It’s important to be able to place your trust in the professional carers involved in your loved one’s care because only with the right care will your relative receive a good quality of life in their later years.
Where the level of service falls below what it should be, your family member could be harmed physically, emotionally, or both. So, how do you make sure your loved one is being properly cared for?
Well, first and foremost, it’s important to make sure channels of communication are open between yourself and professional tag caregivers. Make sure carers have all of your contact details, and let them know you are there to answer any questions they may have. It’s a good idea to set up a regular day and time for a meeting or phone call to discuss any issues which may arise.
Also, look out for warning signs that your elderly relative is not receiving the care they should, particularly if they have trouble communicating for themselves. You may notice unexplained bruising or injuries, poor hygiene or weight loss, or a sudden change in their behaviour.
If talking to carers or their supervisors fails to reassure you, then you will want to take further action.
Making a complaint
The first step will be to contact the manager responsible for the care service your relative is receiving. They should, by law, have a formal complaints process, investigating and keeping records for every complaint. If your complaint is about the potential abuse of your loved one, then the care home should report the case to the police.
In some cases, you may decide you also want to make a claim for compensation, to ensure your family is recompensed for physical or psychological harm, and to make sure you have the means to provide for appropriate future care.
A quick call to a solicitor specialising in medical negligence to chat through the circumstances of your case will be all it takes to decide whether you could have a valid claim to make.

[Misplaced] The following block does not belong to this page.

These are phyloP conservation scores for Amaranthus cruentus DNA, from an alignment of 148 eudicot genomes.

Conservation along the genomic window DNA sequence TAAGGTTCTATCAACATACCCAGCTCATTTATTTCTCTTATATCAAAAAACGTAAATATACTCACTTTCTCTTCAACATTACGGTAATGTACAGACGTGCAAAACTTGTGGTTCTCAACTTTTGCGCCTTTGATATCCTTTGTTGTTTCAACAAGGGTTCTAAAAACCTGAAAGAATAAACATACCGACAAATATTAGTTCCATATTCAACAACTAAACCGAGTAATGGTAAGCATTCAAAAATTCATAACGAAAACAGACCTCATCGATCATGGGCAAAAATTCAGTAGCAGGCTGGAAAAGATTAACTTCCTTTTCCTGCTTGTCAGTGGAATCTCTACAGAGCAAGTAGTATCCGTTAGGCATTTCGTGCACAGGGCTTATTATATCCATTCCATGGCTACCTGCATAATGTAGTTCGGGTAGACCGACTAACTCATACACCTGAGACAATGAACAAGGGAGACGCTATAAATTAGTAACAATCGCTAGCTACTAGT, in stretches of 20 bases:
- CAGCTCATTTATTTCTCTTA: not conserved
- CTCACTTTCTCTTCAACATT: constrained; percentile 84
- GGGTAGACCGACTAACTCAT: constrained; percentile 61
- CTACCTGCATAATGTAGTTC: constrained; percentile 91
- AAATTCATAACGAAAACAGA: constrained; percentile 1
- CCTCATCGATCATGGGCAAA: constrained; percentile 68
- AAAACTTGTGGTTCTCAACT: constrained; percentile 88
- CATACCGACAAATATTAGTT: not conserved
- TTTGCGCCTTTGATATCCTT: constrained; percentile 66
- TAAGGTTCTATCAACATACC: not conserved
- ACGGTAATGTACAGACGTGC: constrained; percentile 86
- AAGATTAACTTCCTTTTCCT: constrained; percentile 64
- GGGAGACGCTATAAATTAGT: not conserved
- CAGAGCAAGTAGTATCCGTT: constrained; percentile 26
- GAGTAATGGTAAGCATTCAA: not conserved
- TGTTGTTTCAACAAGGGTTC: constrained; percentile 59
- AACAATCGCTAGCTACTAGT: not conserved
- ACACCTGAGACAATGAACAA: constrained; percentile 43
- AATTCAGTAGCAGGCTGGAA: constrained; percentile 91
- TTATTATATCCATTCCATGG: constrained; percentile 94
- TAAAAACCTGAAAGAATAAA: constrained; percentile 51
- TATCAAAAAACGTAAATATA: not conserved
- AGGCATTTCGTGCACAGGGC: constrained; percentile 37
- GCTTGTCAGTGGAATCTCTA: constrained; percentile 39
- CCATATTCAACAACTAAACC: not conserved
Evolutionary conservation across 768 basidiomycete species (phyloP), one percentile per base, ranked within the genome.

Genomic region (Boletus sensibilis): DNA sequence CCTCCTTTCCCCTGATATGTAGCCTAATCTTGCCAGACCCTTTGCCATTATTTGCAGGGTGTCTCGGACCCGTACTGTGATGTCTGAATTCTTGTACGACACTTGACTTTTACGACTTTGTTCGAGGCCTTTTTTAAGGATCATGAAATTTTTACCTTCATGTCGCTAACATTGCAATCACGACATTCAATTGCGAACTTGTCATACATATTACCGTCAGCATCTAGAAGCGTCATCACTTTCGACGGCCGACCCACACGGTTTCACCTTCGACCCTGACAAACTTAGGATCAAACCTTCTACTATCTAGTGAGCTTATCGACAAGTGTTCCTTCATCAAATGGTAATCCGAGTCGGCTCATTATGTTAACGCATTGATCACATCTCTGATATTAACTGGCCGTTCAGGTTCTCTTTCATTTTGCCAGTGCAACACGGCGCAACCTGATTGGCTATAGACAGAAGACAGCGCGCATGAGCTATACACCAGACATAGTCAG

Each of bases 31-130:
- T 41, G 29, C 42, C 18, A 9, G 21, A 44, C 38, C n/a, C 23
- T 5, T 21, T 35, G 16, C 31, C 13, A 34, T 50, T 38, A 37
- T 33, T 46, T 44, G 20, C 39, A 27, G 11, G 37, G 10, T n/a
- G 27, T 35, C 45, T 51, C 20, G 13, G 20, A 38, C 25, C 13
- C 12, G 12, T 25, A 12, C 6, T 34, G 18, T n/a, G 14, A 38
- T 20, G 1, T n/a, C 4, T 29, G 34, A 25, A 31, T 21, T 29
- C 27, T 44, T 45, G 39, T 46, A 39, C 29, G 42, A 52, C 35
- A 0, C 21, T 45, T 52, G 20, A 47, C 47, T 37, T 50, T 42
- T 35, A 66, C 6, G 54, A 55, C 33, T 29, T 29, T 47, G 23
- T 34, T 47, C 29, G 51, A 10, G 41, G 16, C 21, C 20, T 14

There are many different circumstances which could lead to a claim against a carer or care home. It may be that your loved one’s hygiene isn’t being properly taken care of, or perhaps they have tripped or fallen because they weren’t being properly supervised or helped. Another example could be that your relative suffers malnutrition because they aren’t being assisted with eating their meals or that they aren’t taking essential medication because of care failures.
Pressure sores are another common reason for making a claim. Where a patient can’t move themselves, carers and care homes staff have a duty of care to ensure sores do not develop through proper monitoring and movement.
Some of the worst cases of elderly abuse and neglect have led to prosecutions and high negligence payouts. In the UK, for example, five elderly residents at a care home died after being routinely given overdoses of medication and being left soiled and in pain over a two-year period. That case, and others like it, led the Health Secretary to promise to improve inspections of care homes.
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